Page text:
Create & submit a patch

Quick links:

So you want to fix a bug or add a new feature to TYPO3? Great!

This chapter will guide you through the process step by step. If you should encounter any problems or have questions, talk to us on in the #typo3-cms-coredev channel (for more information on Slack, see Slack).


We assume, you have followed all steps in the intro & setup chapters.If not, use Quick start: Creating a patch to guide you through the entire process.

Also, an issue must exist for the patch you want to create. Every patch must refer to at least one corresponding issue. If there is no issue yet, create one now by going to (see Create an issue for more information).

Step by step walkthrough

  1. Make your changes to the code

    This part is pretty straightforward. But be warned, there are still a few dark places deep inside the TYPO3 core dating back to the medieval times of PHP4. Yes, TYPO3 has been around for quite some time now. And there is ancient code we didn't have to touch yet because it just works.

    Make sure to look at How to deprecate classes, methods, arguments and hooks in the TYPO3 core in the Appendix for information about to deprecate things if you need to make changes to the public API.

  2. Add tests

    Add Unit Tests or Functional Tests for new functionality, refine existing tests if necessary. Tests are important because they ensure that TYPO3 will behave consistently now and in the future.

    See Writing unit tests in TYPO3 Explained for more information about writing Unit Tests.

  3. Optional: Run tests

    See Testing the core for a step-by-step guide using docker.

  4. Add documentation

    For new features, breaking changes and deprecations, it is necessary to add information to the changelog.

  5. Use the commit message rules

    Please make sure that you read the Commit Message rules for TYPO3 CMS in the Appendix. Your code will not be merged if it does not follow the commit message rules.


    The section Commit Message rules for TYPO3 CMS is a must-read. Read it. Follow it.

    For a bugfix, your commit message may look something like this:

    [BUGFIX] Subject line of max 52 chars
    Some descriptions with line length of max. 72 characters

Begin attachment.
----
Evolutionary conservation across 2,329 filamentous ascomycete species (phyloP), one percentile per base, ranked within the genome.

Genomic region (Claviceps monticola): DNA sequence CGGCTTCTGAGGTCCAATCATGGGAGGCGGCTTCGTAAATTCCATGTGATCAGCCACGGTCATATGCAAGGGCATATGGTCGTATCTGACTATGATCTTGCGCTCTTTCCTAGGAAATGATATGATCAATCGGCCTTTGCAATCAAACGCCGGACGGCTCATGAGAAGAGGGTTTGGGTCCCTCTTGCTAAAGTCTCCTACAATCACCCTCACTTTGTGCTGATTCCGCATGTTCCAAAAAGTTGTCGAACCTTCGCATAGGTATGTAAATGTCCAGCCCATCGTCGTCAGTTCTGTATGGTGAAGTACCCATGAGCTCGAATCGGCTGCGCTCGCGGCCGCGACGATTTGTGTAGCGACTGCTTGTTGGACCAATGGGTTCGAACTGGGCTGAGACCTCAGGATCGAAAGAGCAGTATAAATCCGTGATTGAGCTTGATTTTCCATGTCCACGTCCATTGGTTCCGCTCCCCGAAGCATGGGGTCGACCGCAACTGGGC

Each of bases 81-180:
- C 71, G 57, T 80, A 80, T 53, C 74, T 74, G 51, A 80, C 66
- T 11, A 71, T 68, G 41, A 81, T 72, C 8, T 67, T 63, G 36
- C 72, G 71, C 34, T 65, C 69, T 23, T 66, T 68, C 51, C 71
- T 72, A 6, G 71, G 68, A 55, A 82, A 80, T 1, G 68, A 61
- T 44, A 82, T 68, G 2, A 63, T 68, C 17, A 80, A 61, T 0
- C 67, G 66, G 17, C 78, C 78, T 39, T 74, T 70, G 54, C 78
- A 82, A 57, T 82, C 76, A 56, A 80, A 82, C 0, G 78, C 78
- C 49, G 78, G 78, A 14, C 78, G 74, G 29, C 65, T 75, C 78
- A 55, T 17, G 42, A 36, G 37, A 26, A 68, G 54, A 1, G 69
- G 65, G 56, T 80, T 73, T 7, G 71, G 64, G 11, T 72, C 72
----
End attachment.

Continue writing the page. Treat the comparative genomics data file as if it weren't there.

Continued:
Resolves: #12346
    Releases: master, 8.7
  6. Commit

    Only create one commit. Do not create a branch. Work on master.

    git commit -a

    The commit-msg hook will do some sanity checks and add a line starting with Change-Id:.

    If you have activated the pre-commit hook it will loudly complain if something does not conform to the coding guidelines.

    In that case, use the cglFixMyCommit script to to fix CGL issues (it uses php-cs-fixer).

    After you have created your commit, you can still make changes by amending to your commit:

    git commit -a --amend


    Keep in mind that you can commit with --amend as often as you want, just make sure you keep the Change-Id: line intact.

  7. Optional: Check your commit history

    Before you submit your patch for review, check what you are going to push:

    git log origin/master..HEAD

    You must only see one commit (for the basic workflow described in this guide).

  8. Push to Gerrit

    To submit the patch to Gerrit, issue the following command:

    git push origin HEAD:refs/for/master

    If Gerrit accepts your push, it responds with the following messages:

    remote: New Changes:
    To ssh://<username>
     * [new branch]      HEAD -> refs/for/<release-branch>

    You can visit the link to to see your patch in Gerrit.

    Advanced users / core team only: See cheat sheet: other branches for pushing to other branches.

  9. Optional: Use Botty on Slack and wait for reviews

    Once your push to Gerrit goes through, you will receive a URL for your new change. If you are on Slack you can now advertise your new change in the #typo3-cms-coredev channel using the command:

    review:show [ReviewNumber or URL]

    This is not something, you will do for every review. As a first contributor it is recommended to mention that you are new to the process.

    Now, it's time to sit back and await feedback on your changes. The review team process dozens of requests each day, so expect a succinct response that is short and to the point.

    You will get notified by email, if there is activity on your patch in Gerrit (e.g. votes, comments, new patchsets, merge etc.).

It is not unusual for a patch to get comments requesting changes. If that happens, please respond in a timely fashion and improve your review. If things are unclear, ask in the #typo3-cms-coredev channel on

When you change your patch, make sure you do not add another commit. Append to your original commit instead as described in Upload a new Patch Set.


Look at the page Aliases & Git Aliases for some sample aliases which might help to simplify your workflow.

More information